Pfizer’s generic business turn ‘disastrous’ amid cancer controversy

So Jae-hyeon  Published 2018.10.26  17:14  Updated 2018.10.26 17:14


- 3Q performance of main products reduced to half

Multinational pharmaceutical giant Pfizer’s generic business in Korea is not out of the woods yet.

According to outpatient prescription data at Ubist, a pharmaceutical market surveyor, major products of Pfizer Vitals, a generic arm of the giant company, continued to remain in doldrums in the third quarter. Leading the downward spiral was Norvasc V Tab., a high blood pressure medication that contains a carcinogen.

The outpatient prescription of Norvasc V for the three months that ended on Sept. 30 fell to the half level of a year ago. Novarsc V, the generic of Exforge, recorded the prescription valued at 2.07 billion won (1.81 million) in the third quarter of 2018 but the comparable figure plunged 60.5 percent to 816 million won a year later.

The steep fall of Norvasc V is like putting its neck into the noose, some say.

In July last year, the domestic drug industry went into confusion as regulators uncovered carcinogen, N-Nitrosodimetylamine in the valsartan supplied by China’s medical material maker Zhejiang Huahai Pharmaceuticals. After the Ministry of Food and Drug Ministry suspended the sales of affected products, Pfizer turned to aggressive marketing of Norvasc V.

At the time, Pfizer distributed brochures saying the “Norvasc V had nothing to do with valsartan scandal and are safe” to primary customers.

The strategy seemed to work, improving its performances. Norvasc V registered prescription valued at 91 million won.

In August, however, the medication’s sales nosedived, as the ministry put Norvasc V in the list of 59 drugs from 22 companies that used possibly cancer-causing materials.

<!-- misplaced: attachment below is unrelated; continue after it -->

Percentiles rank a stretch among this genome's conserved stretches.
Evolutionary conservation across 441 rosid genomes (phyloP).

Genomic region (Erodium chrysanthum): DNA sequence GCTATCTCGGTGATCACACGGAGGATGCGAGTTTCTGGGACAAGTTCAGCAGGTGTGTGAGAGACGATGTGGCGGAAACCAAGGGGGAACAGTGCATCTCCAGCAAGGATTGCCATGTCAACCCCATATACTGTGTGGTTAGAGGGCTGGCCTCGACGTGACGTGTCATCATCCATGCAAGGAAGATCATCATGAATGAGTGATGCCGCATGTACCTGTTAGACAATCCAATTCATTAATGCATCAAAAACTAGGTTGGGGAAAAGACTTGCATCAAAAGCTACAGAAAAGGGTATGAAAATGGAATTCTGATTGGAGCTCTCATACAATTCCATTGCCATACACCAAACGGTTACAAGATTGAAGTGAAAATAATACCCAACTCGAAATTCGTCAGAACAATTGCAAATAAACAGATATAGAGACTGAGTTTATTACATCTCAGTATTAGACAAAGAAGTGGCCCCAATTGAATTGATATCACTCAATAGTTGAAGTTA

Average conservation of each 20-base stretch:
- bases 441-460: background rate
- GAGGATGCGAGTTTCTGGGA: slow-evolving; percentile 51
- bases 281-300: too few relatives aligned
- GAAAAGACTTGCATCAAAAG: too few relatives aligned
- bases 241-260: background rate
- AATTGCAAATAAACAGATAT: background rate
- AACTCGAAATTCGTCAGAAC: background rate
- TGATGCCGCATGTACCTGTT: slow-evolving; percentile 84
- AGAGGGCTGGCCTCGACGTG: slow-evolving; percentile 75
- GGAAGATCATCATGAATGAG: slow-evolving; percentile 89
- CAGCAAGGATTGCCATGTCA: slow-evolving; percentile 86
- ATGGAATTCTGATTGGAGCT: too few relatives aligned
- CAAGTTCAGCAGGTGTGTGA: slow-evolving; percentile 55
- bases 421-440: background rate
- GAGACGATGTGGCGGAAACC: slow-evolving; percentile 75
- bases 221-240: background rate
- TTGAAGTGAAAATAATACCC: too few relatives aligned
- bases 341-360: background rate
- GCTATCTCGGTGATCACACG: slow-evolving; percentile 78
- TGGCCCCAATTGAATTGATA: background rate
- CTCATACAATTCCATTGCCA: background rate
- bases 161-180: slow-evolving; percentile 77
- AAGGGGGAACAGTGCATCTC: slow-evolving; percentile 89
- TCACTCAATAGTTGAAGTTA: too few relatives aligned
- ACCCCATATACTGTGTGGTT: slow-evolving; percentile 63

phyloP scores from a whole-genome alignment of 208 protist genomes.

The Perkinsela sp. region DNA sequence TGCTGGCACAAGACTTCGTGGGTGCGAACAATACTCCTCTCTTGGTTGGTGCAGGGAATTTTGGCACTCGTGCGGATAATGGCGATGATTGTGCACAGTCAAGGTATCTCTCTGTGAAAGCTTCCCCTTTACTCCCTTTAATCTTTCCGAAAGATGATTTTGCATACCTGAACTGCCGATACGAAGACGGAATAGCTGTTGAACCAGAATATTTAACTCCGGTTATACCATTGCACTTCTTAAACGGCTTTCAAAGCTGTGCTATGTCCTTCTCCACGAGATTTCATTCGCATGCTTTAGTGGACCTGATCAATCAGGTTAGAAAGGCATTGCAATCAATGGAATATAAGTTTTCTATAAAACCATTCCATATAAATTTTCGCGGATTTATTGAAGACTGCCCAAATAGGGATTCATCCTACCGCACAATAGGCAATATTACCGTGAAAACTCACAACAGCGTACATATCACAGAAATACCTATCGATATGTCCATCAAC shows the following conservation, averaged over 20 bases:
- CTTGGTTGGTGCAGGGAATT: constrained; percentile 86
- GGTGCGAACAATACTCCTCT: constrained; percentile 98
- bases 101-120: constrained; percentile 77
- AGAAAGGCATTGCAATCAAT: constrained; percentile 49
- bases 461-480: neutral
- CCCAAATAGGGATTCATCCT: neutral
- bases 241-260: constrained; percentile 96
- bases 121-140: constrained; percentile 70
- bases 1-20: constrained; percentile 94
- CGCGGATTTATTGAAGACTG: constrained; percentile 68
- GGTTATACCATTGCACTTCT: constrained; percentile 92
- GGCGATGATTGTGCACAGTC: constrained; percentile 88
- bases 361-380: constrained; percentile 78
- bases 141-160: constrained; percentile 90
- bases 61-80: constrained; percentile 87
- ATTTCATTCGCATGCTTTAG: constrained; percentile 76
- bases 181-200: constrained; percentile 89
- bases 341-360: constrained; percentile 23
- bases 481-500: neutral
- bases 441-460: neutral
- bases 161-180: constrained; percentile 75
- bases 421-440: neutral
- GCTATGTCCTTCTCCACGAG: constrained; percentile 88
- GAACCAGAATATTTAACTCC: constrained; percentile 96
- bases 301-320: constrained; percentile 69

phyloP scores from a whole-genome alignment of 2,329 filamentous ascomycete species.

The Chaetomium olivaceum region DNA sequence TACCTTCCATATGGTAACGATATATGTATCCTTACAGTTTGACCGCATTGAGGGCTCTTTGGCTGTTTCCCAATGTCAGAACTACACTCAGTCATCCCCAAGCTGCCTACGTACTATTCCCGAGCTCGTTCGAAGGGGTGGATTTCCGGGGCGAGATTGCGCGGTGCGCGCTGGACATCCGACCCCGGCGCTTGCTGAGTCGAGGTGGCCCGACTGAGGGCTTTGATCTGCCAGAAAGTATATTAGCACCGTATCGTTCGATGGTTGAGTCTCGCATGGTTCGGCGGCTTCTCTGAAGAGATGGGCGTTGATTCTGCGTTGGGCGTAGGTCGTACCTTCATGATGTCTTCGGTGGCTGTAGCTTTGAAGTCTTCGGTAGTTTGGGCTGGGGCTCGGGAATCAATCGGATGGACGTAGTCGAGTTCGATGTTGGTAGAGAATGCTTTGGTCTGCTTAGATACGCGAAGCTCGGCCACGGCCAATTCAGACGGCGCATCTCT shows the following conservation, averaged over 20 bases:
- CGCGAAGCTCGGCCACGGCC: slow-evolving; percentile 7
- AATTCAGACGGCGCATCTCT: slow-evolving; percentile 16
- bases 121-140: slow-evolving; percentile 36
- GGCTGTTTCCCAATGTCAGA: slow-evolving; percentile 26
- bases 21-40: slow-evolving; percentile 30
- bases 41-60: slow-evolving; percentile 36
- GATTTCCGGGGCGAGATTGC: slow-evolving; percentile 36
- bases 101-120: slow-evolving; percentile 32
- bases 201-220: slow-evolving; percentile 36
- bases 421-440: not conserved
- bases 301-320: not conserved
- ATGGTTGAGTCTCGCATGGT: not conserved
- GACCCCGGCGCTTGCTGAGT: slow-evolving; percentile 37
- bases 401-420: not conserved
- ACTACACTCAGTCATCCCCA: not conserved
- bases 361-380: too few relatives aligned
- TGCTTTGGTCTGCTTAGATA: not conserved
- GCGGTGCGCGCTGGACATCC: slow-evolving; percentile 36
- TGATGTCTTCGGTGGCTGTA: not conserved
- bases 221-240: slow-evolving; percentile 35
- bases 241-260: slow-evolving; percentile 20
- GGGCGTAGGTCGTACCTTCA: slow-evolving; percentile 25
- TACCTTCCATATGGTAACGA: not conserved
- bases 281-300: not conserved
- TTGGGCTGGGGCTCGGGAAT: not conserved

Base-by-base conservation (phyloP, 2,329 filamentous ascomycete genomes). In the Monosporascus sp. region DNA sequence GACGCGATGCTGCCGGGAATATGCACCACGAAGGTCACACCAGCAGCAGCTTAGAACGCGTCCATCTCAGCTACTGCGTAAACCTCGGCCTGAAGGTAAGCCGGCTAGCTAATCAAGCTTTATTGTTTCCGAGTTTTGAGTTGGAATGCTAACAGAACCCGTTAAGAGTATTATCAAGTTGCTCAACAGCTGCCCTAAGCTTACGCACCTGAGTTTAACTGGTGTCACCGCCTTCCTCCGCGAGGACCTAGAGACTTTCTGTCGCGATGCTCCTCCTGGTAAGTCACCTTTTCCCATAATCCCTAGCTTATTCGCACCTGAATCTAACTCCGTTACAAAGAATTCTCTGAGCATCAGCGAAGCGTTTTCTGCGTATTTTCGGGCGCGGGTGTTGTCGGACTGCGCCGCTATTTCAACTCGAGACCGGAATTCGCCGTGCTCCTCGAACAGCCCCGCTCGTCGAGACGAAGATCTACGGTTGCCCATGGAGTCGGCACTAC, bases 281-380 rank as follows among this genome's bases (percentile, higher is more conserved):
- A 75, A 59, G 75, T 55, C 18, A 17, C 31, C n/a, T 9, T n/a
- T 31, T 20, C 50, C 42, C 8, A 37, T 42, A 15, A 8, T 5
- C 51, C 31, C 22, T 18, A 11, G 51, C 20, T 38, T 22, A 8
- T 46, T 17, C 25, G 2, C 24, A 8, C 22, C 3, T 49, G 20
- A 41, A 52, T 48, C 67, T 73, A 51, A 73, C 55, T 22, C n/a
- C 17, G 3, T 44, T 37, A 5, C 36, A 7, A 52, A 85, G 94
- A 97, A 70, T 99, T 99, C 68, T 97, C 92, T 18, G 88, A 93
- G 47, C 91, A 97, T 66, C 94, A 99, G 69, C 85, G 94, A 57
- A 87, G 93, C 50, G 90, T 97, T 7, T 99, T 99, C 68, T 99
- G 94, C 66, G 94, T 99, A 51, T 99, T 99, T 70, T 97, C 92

Pfizer even provoked public outrage coping with the situation passively, by carrying its apology in only one media outlet.

Finally, the company was forced to suspend Novarsc V’s marketing. Its prescription stood at zero in September.

Korea Otsuka Pharmaceutical also saw the sales of its Cilo V, a generic of antithrombotic Pletaal, fall.

It marked the prescription of 117 million won in the third quarter, down 15.3 percent from 139 million won a year ago.

MSD’s Montelu V, a generic of anti-asthma medication Singulair, also registered reduced prescription, from 42 million won to 28 million won, a drop of 32.2 percent, over the cited period.

Gapraton, an itopride medicine, registered prescription of 9 million won, down 18.1 percent from 11 million won, over the period.

Clo V, a clopidogrel medication, was the only generic product of Pfizer that showed growth. Its prescription rose 32.5 percent from 21 million won to 28 million won during the period.

Some market watchers predict Pfizer will scale down its generic business in Korea, noting that Pfizer Vitals has only two products with quarter sales of 100 million won or more.

“Generic business is the area domestic pharmaceuticals can ill afford to give to multinationals,” an industry executive said. “Korean drugmakers, too, dispose of products with negligible prescription records. Pfizer will eventually have similar concerns.”

LG Chemical, which is in charge of making Pfizer Vitals’ products, has voluntarily withdrawn licenses for major generic products. Pfizer also abandoned licenses for 23 products in one day in July 2016.

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